We can also visualize the county clusters on a two-dimensional scatter using t-SNE, which is short for T-distributed Stochastic Neighbor Embedding. Without getting into the details of the algorithm, this is how the t-SNE scatter plot looks like:

t-SNE Visualization of K-means Clustering

Notice that the county clusters are well separated, with some indication that the magenta cluster could be split into 2 or 3 sub-clusters. How to do this could be a story for another day.

We’ve been using K-Means, but you might be wondering whether there are other clustering methods and models. To answer that question you might find An introduction to clustering and different methods of clustering a helpful read. K-Means provides a robust model that is highly scalable, but hierarchical clustering is interesting when working with a small dataset for the following reasons:

  • Hierarchical clustering works bottom-up so you don’t need to specify the number of clusters beforehand but and can determine the number of clusters from the results.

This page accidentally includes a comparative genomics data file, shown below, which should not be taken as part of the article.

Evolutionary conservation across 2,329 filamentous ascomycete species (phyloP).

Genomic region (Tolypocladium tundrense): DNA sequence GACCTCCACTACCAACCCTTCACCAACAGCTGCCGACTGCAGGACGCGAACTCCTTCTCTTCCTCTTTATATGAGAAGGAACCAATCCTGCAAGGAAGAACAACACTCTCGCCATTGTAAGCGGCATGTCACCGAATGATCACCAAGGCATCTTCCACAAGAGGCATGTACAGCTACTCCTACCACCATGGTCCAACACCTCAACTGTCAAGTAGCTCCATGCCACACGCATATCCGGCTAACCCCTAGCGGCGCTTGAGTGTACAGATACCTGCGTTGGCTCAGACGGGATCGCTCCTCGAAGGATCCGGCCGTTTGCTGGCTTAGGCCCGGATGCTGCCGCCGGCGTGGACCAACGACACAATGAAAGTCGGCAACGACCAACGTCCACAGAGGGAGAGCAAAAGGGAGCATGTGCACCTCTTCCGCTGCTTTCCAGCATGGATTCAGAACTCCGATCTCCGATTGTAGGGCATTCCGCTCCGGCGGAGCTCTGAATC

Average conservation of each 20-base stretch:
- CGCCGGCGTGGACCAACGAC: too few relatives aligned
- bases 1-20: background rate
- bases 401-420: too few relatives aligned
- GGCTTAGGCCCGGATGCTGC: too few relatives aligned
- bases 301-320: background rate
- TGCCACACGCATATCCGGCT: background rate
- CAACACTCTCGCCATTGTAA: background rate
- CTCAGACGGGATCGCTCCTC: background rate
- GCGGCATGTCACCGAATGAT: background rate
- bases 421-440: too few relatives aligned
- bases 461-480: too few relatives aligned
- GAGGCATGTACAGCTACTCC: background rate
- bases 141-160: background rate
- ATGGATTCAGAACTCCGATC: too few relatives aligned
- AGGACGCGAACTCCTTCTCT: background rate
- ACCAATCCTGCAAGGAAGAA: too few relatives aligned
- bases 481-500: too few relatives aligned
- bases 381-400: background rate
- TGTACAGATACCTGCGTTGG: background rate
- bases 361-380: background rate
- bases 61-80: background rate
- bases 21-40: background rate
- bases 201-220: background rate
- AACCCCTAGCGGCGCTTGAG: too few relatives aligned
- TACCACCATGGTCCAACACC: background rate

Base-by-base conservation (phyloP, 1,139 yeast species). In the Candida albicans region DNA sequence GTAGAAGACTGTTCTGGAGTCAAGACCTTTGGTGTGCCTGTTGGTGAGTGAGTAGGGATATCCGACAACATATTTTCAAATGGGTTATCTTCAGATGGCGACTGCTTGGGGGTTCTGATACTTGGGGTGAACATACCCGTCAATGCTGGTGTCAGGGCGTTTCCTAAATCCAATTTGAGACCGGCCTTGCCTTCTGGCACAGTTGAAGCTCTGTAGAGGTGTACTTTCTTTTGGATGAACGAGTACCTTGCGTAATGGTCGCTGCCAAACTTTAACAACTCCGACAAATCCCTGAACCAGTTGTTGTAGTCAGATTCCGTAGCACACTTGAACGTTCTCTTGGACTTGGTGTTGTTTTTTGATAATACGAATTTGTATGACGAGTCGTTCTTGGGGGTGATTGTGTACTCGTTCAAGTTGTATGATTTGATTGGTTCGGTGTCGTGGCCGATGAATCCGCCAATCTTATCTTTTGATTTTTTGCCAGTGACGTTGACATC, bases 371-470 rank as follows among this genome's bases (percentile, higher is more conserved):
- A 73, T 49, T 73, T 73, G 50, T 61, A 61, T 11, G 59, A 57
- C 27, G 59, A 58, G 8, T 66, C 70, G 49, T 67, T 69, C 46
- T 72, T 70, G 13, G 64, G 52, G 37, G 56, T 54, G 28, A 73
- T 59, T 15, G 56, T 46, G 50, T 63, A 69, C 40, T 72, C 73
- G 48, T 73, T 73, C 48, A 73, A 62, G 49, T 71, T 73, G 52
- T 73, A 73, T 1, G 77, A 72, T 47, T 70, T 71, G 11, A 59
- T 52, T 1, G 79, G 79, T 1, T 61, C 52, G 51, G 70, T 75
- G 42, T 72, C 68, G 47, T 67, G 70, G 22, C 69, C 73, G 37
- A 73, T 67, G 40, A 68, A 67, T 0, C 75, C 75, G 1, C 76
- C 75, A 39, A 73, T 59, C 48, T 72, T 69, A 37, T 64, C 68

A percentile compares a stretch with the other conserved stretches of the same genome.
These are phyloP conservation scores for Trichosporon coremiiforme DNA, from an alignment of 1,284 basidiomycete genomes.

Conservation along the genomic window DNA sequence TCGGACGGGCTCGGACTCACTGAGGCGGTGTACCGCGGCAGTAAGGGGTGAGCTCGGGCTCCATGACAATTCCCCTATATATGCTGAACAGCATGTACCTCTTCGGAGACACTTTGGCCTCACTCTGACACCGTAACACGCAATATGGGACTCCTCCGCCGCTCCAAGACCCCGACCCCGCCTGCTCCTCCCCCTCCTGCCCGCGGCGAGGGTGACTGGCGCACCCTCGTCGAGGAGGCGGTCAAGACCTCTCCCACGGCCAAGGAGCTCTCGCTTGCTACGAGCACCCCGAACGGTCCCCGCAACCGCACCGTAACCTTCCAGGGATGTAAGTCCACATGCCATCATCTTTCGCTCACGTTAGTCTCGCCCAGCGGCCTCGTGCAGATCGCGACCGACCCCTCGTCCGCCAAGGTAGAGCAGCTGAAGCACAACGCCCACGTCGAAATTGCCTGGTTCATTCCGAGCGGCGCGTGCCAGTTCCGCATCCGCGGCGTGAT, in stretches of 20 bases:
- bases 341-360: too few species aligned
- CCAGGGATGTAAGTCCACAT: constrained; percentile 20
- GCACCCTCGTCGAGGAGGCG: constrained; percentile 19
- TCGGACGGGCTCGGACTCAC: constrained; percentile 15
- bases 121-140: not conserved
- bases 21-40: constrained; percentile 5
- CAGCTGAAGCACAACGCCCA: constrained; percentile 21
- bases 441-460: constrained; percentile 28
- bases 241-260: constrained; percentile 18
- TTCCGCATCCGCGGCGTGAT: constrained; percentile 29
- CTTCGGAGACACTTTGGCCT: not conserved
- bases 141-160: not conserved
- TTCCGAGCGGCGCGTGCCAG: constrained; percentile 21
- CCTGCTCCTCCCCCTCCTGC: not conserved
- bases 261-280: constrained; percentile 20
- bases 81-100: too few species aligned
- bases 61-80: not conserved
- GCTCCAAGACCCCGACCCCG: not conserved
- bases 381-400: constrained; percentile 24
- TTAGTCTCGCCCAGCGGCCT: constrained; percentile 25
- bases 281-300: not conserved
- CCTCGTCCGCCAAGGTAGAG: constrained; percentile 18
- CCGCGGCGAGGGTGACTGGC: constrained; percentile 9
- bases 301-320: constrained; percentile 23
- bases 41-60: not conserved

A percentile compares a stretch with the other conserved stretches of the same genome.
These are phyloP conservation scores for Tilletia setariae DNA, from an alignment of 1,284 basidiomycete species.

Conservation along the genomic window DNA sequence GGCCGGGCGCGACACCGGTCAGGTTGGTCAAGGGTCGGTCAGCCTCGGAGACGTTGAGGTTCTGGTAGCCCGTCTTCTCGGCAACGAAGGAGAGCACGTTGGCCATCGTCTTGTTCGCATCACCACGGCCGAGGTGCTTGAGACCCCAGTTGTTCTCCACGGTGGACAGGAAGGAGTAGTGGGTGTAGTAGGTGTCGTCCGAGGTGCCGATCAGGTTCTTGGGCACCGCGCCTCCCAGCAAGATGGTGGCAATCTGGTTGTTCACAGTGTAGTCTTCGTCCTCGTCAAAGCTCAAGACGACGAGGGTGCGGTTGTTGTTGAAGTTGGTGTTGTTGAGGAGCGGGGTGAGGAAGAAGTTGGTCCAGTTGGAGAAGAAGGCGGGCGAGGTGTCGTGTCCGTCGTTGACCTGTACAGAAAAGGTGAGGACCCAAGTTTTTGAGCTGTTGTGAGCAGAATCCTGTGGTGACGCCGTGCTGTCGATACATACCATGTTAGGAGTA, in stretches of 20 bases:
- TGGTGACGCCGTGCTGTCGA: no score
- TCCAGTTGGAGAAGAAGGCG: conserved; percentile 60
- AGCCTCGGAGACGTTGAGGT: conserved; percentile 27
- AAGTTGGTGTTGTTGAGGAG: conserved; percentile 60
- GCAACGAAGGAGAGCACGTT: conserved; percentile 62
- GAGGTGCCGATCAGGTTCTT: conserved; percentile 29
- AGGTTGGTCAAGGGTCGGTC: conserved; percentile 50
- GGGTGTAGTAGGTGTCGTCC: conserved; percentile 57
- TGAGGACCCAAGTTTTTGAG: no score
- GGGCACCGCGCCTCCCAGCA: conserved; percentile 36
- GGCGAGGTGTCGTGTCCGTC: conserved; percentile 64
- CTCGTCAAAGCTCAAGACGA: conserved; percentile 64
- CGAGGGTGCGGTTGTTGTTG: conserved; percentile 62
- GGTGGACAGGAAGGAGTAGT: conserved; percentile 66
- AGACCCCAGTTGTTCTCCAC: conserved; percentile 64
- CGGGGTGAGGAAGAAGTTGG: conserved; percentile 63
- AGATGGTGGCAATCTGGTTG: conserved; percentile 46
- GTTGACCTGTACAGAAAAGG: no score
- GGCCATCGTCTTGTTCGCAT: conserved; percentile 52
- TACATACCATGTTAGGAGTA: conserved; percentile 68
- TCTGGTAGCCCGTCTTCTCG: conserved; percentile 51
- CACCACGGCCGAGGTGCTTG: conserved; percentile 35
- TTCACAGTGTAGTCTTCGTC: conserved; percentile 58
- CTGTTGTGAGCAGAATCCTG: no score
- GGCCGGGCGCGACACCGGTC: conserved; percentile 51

• Hierarchical clustering gives repeatable results, unlike K-Means where subsequent runs of the algorithm can produce different results.
  • The results of hierarchical clustering can be visualized in a tree-like dendrogram, which illustrates the entire clustering process.

When running hierarchical clustering on our transformed county dataset and visualizing the clustering process as a dendrogram we get the following:

Dendrogram of Hierarchical Clustering of Kenya's 47 counties

Isn’t that beautiful? The labels for the counties are hardly legible, but here are a few key observations:

  • The vertical distances between the merging of clusters suggest that Kenya has 2 or 3 clusters.
  • Notice the similarities and differences with the results of the K-Means results:
    • Nairobi can clearly be identified as a cluster on its own